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Child Orthopedics
Spine - Cervical
Spine - Lumbar
Spine - Thoracic

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My head is spinning with the pros and cons of grafts for ACL repairs. Should I use my own tissue? Do I have a patellar tendon or hamstring tendon graft? Can you distill it down for me?

As you have discovered, there are two popular places where the tissue can be harvested. The first is from the patellar tendon just below the kneecap. This graft is referred to as the bone-patellar tendon bone (BPTB) graft. As the name suggests, the harvested tendon comes with a tiny piece of bone. The second is a hamstring graft. Tissue is taken from two separate sites of the hamstring muscle. Each graft is folded over to form a quadruple (four-part) graft. This is the strongest graft and referred to as quadruple hamstring graft. Either source of tissue (patellar tendon or hamstring) can be an autograft (your own tissue) or an allograft (tissue from a donor bank). There are indeed advantages and disadvantages for each one. Orthopedic surgeons from the Department of Orthopaedic Surgery and Sports Medicine at the University of Kentucky have published an article stating their preferences. This is probably a good list to start with:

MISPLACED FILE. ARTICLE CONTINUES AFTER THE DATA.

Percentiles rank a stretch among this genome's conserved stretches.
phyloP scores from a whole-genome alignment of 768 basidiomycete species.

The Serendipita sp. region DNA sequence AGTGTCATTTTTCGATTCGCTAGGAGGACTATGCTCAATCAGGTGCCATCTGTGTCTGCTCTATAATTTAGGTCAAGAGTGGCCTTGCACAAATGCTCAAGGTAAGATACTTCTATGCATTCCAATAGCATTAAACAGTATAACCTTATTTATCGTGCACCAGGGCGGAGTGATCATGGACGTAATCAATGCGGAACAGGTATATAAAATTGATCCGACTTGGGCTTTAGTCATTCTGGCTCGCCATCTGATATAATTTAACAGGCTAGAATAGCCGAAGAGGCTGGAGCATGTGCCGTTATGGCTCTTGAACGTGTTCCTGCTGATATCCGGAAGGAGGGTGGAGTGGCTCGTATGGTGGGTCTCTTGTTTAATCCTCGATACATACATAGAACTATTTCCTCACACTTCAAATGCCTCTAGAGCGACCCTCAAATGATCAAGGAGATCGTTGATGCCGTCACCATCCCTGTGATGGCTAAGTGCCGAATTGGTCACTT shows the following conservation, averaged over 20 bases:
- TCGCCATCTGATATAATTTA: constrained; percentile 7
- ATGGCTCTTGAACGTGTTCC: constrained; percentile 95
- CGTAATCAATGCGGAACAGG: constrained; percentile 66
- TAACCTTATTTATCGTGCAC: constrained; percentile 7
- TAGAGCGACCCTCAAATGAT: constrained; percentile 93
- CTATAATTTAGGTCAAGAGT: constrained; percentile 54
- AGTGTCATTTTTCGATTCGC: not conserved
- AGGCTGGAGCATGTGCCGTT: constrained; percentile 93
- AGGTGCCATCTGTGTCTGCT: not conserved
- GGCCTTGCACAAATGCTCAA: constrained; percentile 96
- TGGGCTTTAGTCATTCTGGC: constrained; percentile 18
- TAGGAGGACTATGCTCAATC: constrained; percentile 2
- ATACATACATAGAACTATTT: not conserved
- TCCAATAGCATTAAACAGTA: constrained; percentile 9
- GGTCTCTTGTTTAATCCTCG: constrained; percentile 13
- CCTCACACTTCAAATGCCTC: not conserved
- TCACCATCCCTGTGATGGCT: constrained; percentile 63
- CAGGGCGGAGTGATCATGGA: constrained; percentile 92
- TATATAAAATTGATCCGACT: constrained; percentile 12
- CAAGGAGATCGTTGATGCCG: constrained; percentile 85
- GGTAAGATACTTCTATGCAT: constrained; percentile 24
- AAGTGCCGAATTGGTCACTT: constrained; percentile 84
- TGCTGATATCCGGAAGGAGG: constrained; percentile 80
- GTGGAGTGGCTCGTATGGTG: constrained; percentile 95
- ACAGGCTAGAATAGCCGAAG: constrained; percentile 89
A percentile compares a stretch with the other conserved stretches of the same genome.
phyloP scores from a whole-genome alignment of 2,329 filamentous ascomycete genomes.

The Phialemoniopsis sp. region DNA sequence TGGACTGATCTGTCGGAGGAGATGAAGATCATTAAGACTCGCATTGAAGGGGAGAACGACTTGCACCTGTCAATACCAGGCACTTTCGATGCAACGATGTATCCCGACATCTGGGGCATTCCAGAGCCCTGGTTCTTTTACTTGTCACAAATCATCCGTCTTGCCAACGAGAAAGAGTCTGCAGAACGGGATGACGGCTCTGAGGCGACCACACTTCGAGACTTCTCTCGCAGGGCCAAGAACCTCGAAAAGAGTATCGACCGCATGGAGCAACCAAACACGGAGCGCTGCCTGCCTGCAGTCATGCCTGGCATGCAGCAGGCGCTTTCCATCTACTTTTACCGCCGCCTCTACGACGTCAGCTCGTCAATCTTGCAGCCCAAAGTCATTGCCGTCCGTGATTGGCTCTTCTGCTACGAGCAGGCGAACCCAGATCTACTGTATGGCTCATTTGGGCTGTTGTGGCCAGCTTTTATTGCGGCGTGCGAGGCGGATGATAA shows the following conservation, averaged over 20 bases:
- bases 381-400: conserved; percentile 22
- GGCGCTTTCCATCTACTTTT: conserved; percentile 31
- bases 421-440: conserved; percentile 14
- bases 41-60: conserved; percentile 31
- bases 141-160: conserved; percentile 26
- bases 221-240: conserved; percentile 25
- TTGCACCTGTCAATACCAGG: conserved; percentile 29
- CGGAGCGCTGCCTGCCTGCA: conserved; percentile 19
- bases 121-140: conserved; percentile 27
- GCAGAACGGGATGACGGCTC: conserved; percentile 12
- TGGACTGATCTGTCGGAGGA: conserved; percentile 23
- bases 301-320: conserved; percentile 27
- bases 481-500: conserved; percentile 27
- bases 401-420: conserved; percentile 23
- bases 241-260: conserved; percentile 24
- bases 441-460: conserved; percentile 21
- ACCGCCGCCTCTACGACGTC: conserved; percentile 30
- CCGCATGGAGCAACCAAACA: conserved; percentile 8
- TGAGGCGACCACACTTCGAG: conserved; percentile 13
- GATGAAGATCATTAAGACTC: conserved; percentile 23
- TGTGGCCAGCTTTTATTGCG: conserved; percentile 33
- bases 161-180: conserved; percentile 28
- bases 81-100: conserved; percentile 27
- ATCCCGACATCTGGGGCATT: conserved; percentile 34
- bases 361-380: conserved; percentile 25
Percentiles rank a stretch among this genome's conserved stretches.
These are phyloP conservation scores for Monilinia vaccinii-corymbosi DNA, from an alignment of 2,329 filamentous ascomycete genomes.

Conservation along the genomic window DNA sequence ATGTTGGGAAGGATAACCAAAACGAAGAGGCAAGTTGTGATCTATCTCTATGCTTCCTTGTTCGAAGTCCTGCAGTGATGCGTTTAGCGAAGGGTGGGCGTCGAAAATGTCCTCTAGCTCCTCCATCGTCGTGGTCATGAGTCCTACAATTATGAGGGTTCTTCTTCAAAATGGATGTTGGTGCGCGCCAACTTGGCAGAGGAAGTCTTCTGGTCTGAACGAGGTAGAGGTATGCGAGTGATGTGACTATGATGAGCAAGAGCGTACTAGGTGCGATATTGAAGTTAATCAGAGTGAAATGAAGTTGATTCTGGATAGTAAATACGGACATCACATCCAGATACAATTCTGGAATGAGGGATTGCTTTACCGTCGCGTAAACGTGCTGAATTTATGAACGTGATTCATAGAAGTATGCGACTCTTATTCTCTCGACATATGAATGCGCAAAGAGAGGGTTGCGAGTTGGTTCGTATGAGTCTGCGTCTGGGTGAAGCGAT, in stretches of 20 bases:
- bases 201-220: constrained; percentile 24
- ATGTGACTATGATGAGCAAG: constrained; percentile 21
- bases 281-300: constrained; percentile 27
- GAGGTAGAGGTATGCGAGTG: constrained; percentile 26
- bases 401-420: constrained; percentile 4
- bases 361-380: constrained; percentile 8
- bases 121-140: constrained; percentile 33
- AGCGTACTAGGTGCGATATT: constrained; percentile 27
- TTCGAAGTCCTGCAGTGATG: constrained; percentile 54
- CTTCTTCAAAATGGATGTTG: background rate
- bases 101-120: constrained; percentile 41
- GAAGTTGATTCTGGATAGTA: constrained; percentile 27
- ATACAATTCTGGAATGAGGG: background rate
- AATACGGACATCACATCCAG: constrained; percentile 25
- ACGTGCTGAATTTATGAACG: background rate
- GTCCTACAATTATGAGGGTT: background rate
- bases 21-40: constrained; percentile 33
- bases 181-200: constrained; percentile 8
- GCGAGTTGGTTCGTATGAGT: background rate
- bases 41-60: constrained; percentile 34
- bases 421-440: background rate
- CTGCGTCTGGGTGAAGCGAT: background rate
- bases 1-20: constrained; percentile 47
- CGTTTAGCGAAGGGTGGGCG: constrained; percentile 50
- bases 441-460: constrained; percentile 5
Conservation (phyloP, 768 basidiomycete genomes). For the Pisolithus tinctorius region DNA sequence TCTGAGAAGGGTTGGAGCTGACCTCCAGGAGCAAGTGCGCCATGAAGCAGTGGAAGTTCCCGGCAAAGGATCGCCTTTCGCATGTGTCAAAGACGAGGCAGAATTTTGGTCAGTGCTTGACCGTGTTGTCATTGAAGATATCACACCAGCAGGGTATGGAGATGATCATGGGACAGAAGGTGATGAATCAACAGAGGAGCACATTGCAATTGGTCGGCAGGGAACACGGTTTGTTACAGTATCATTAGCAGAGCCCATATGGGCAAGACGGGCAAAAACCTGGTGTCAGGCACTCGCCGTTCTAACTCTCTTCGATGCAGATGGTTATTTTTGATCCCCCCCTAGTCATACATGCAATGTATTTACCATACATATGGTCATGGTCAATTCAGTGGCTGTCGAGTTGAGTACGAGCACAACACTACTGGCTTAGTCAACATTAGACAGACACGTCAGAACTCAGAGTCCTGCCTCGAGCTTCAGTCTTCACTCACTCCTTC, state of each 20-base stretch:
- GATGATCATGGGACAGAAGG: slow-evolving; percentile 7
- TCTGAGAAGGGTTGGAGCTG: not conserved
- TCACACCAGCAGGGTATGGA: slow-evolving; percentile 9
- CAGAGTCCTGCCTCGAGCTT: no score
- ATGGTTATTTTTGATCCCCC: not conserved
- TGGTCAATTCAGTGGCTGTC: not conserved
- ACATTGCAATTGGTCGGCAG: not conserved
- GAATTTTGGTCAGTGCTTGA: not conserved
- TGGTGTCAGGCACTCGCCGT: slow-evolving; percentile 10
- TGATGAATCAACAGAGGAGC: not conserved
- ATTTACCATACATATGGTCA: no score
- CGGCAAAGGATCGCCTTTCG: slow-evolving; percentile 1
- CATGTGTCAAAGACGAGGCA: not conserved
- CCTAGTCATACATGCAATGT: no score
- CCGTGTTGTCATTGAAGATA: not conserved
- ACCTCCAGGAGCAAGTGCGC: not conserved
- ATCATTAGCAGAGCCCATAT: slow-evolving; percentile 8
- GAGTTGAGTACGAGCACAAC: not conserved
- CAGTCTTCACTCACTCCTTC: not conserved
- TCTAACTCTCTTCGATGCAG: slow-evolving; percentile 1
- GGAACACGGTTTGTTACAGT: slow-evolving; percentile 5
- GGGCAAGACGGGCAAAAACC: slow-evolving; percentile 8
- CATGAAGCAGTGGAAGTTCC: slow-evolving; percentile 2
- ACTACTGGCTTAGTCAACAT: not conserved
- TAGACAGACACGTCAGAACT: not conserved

• Bone-patellar tendon bone autografts are preferred for young (less than 22 years old), active, high-level athletes who play year-round sports.
  • Hamstring autograft is recommended for patients younger than 40 years old who are active but not involved in competitive sports.
  • For the over 40 crowd, hamstring grafts (either autograft or allograft) may work better.
  • Allografts are preferred for ACL reconstructions that must be revised for any reason as well as for reconstruction of multiple ligamentous damage of the knee. There are risks and benefits with any soft tissue graft. As each patient faces the decision of choosing one over the other, conversation with the surgeon is important. Selecting the graft type is a personal choice based on each patient's needs, activity level, goals, and preferences. The decision will be influenced by surgeon experience and preference as well.

  • References:

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